Sunday, April 24, 2016

Tao & Tao's Daughter Podcast S01 E04

Here is our fourth podcast, recorded March 18 at the Indigo Bookstore in West Calgary.  There are some issues.  We edited fairly hard in order to keep the subject more or less on track, there is plenty of ambient noise (audio improves after fifteen minutes for some reason), there are seven people talking and for some reason, at the 27:30 mark the audio repeats itself for about two minutes.  Oh well, we're learning.  It fits that we talk about getting past making mistakes in the first five minutes because this applies to podcasts also.

Please enjoy:


  1. Even if you can get a cheap ticket to Paraguay, I'd recommend against it unless you're planning on getting into the cattle business. And I say that as someone who is a great believer in travel being good for broadening the mind and deepening one's character. There's just nothing to see here, and so many better places to spend your money.

    [CheapOAir (Canada) can get you round-trip fare to Asuncion for about $1000. For the same money, they can get you a round-trip flight to Rome. That's not even a choice]

    This month's discussion was fascinating. So right about the weirdness of internet cultures and their (often) inability to translate to "reality." So right about the issues keeping D&D from becoming more mainstream/normalized despite the popularity of RPGs in general. And very interesting to hear from individuals about why they don't (or feel they can't) run a game.

    But even without these useful bits, I find it enjoyable to listen to Canadian gamers discuss D&D. Despite being so culturally (and geographically) close, there are definite idiosyncrasies, and not just the terms being used (it's strange to hear someone refer to WotC as "the W.O.T.C." the way one might refer to "the W.T.O." or "the N.R.A." Down in Seattle, we just call 'em "Watt-See" similar to how we pronounce the acronym FEMA).

    I'm curious: was there ever an RPG produced in Canada as a rival/knock-off of D&D? Or a particular Canadian RPG company that attempted to rival TSR or (later) WotC. Several countries (Poland, Germany, Spain, Japan, the UK, etc.) have produced their own "D&Ds" over the years, some of whom rival D&D for popularity in their home country. Great Britain, for example, still produced Warhammer Fantasy Roleplay in the 80s, despite TSR having a UK presence (at the time) and books that didn't need translation. Just wondering if Canada had something equivalent, and what experience/knowledge (if any) that you might have of such a game.

  2. Honestly, JB, I can't recall anything like an independent company in Canada like you propose.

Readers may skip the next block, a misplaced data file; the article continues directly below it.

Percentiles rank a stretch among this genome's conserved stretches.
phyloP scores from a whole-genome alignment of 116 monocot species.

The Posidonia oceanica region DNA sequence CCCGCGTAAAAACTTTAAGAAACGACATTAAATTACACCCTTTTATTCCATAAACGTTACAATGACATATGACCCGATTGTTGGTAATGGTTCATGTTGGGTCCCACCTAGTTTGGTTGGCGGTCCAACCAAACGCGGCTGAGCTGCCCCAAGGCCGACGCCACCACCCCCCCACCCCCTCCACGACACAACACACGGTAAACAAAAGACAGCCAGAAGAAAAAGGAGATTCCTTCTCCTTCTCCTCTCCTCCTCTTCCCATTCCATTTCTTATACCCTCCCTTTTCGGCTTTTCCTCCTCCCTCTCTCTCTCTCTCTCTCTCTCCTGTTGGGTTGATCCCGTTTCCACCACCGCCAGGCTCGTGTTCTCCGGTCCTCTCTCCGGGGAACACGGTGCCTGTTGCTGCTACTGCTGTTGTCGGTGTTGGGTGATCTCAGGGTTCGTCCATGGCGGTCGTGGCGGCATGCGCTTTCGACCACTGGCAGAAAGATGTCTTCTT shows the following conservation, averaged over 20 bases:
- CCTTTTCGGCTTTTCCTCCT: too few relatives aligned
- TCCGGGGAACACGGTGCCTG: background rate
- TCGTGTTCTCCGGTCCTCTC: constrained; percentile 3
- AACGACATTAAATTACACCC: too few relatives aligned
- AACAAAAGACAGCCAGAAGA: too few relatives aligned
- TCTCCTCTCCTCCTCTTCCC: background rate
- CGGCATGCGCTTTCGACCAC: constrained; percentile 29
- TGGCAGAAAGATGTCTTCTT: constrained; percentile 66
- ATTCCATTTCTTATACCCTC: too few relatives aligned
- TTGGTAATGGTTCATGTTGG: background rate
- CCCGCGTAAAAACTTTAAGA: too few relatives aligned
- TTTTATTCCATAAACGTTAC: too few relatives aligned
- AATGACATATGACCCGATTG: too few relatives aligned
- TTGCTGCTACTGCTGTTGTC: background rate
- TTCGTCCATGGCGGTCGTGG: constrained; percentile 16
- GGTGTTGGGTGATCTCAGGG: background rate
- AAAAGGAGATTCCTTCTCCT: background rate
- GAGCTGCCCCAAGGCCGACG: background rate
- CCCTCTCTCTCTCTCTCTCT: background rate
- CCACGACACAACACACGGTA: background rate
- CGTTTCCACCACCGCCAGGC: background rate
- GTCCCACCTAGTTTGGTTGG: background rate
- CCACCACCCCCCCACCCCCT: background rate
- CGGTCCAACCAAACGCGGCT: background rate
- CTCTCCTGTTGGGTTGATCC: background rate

I was never a fetishist about the game products or the company anyway. I loved the GAME - and those around me who got off on who produced what or what new games were coming from where always seemed like the sort who were missing the point. I suppose it comes from my being old school: I was interested in substance and not the brand - whereas of course all around me now I am looking at people who value brand and the excitement of Owning as more important than playing.

    There could have been a Canadian company - I wouldn't have cared in the least.

    "What-See," huh? Seems wishful thinking.

  3. So, to be clear about this, you're comparing D&D to Shakespeare?

    Not that I disagree with your point. I take your meaning to be, "We engage with morally questionable material in the form of theater, movies, video games, music, etc. and it's socially acceptable, but heaven forbid we should play pretend with the same material." Yes. Agreed. That is Hypocrisy 101.

    Abd yet... to play devil's advocate... I heard the comparison and immediately thought, "Well, my games have been good, but not Shakespeare-levels of good."

    Now, again, I agree with the idea that we shouldn't reject certain content in our D&D fames because we find it morally objectionable, especially when we have no qualms about consuming the same morally questionable content in other media. But... and here's my point... I'm pretty sure I've never run a game where, at the end of a serious session, I've sat back and considered the significance of what we created.

    Or am I missing the mark?

  4. I will assuredly confirm that I was speaking of Shakespeare only in terms of plot content - not quality of rendering.

    If you prefer (and I think you do), if we can wet ourselves over the content of Deadpool, it should be acceptable to include kink in role-playing games. I trust that takes the pressure off - quality wise.

  5. On a different note: you're assessment of WoTC and their treatment of the game is spot on. And what's even more depressing is that the people who participate in these events - which effectively degrade and humiliate the hobby - are some of the leading personalities. It's not like they're the enemy; they produce awesome content, they encourage people to play constantly and they're genuinely great people to be around; and yet the games they ply and record in public are shit. Just plain shit. It's just... so depressing...


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